It helps to have some external reference points, either industry benchmarks of security practice or more general cyber security maturity models. Trusted third parties can assess an enterprise's security capabilities, and sometimes rough budgets, against industry peers and competitors. The results can identify and justify actions needed, especially to avoid being among the most vulnerable to attack in the industry.
Maturity models organize defenses and operational and management processes into levels of capability, typically five or so. An organization might do an assessment and conclude, "We're at level two and that's too low — we have too much business exposure." The maturity model can indicate what additional capabilities are needed to reach level three. The enterprise's risk appetite statements should drive the maturity level goal.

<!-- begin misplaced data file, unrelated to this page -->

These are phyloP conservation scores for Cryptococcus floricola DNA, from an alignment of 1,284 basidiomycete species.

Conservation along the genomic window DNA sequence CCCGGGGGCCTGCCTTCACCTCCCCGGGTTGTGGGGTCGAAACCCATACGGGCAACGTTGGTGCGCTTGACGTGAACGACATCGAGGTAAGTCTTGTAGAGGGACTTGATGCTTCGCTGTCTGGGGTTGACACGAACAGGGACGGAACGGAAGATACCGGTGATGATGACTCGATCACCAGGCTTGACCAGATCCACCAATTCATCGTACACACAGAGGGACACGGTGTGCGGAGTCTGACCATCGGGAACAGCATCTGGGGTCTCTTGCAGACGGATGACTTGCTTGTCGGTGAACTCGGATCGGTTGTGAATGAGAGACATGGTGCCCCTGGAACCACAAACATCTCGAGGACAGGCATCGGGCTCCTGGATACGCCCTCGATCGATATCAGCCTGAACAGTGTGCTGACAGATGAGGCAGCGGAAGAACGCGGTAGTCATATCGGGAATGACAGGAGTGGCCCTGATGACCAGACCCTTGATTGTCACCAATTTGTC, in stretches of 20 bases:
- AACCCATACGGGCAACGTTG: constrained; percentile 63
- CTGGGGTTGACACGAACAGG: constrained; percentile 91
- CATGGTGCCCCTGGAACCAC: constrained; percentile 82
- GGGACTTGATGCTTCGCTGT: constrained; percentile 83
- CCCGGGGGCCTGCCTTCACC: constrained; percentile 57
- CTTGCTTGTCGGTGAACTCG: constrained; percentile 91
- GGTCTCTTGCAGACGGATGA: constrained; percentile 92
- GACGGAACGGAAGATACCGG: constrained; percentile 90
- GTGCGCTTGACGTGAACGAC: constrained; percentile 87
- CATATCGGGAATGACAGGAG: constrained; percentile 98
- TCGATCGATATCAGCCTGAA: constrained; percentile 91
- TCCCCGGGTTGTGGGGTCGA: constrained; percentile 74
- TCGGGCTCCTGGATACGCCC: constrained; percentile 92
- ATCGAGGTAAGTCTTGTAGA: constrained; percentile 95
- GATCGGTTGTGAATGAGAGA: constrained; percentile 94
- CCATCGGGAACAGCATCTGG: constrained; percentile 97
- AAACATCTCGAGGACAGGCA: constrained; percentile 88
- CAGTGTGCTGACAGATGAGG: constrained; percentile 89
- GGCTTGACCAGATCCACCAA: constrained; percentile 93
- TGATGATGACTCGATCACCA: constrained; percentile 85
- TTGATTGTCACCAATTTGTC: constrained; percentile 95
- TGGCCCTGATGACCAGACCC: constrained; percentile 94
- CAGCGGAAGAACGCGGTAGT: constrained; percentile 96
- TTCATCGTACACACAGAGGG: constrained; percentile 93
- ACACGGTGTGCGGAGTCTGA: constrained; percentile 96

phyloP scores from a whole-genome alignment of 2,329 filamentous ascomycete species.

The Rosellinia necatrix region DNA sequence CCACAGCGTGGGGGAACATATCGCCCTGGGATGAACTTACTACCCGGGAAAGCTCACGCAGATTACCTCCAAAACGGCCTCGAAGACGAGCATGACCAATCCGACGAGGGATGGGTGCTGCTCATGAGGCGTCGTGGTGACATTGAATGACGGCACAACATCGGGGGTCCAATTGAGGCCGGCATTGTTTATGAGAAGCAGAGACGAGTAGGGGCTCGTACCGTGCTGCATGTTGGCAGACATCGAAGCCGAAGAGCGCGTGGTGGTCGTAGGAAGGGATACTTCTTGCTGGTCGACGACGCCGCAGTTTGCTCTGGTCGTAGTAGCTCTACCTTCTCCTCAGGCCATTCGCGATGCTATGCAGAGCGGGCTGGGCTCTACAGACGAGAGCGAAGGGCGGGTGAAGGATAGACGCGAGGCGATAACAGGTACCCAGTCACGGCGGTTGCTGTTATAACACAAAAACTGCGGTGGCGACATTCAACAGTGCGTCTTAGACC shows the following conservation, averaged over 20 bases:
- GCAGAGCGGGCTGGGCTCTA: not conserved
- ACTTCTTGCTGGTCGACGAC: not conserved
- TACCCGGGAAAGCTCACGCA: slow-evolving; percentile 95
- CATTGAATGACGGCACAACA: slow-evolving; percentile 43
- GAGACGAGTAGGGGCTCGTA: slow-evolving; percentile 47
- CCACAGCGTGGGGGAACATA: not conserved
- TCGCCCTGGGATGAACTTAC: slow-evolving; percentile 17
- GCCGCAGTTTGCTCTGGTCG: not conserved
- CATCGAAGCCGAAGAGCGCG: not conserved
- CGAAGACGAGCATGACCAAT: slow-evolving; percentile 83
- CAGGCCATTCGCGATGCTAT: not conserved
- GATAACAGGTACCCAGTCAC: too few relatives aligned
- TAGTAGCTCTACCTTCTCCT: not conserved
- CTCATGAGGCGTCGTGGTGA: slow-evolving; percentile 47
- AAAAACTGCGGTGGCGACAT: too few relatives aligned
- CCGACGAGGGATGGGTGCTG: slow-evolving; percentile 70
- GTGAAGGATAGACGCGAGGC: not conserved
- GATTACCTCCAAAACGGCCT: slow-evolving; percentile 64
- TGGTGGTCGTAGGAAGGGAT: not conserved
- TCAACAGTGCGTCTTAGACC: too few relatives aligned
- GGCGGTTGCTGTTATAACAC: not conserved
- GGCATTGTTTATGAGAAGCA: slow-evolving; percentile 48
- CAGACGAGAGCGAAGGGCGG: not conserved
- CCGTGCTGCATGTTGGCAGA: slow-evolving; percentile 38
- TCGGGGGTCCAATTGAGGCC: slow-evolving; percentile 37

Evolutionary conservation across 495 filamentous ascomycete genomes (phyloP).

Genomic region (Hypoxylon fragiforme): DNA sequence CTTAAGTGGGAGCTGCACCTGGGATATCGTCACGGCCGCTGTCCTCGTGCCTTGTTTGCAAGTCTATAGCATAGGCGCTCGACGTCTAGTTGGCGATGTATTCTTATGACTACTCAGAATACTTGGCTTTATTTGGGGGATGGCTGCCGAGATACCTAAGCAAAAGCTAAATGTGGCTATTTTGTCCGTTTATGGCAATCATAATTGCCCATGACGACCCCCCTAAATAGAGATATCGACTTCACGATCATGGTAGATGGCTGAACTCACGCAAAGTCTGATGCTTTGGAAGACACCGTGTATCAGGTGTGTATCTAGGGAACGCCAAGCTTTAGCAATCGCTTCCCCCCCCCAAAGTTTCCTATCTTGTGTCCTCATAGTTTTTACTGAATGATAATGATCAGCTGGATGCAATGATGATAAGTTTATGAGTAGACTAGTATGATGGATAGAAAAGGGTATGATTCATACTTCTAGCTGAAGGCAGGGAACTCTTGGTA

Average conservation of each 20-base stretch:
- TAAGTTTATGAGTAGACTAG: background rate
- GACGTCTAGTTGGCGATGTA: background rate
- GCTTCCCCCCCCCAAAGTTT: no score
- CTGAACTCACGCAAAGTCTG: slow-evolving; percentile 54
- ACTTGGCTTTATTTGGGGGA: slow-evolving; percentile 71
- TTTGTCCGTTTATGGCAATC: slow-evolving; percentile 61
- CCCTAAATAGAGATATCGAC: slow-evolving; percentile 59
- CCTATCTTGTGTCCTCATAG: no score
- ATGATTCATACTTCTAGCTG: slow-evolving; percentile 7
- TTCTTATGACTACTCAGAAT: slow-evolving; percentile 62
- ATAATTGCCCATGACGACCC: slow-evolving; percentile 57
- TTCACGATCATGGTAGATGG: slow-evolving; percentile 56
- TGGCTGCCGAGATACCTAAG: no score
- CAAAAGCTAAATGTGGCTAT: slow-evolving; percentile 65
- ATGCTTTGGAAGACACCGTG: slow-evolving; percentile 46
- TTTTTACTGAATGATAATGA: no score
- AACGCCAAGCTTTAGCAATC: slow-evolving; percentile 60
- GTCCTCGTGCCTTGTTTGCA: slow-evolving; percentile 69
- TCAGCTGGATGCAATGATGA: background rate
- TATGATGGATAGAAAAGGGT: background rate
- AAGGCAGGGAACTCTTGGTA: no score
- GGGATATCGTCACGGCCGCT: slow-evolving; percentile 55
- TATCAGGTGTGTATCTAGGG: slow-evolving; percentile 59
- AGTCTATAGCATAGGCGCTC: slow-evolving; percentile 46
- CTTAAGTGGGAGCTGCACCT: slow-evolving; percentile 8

A useful technique is testing the risk appetite statements with local scenarios and reality checks. For example, an enterprise might at first glance think that it has to serve all its online customers 24/7 without exception. But in the event of a major attack, would it be willing to take down a key system and lock out 30% of its customers to preserve access for the rest?
As another example, the enterprise might want zero tolerance for unauthorized access to its network. But that's an impossible goal, even for the most secure governmental security agencies. In most organizations, such access has already happened and is happening right now. Their challenge is to find and disable the intruders. So, the realistic risk appetite question becomes: What kinds of intrusions do we most need to recognize and contain?
Scenarios like these should be considered ahead of time and become part of the game plan for response. Scenario planning should include putting yourself in the position of the attackers and anticipating what assets may be most vulnerable. If you can help it, you don't want to be making key decisions on the fly while under attack and amid the "fog of war."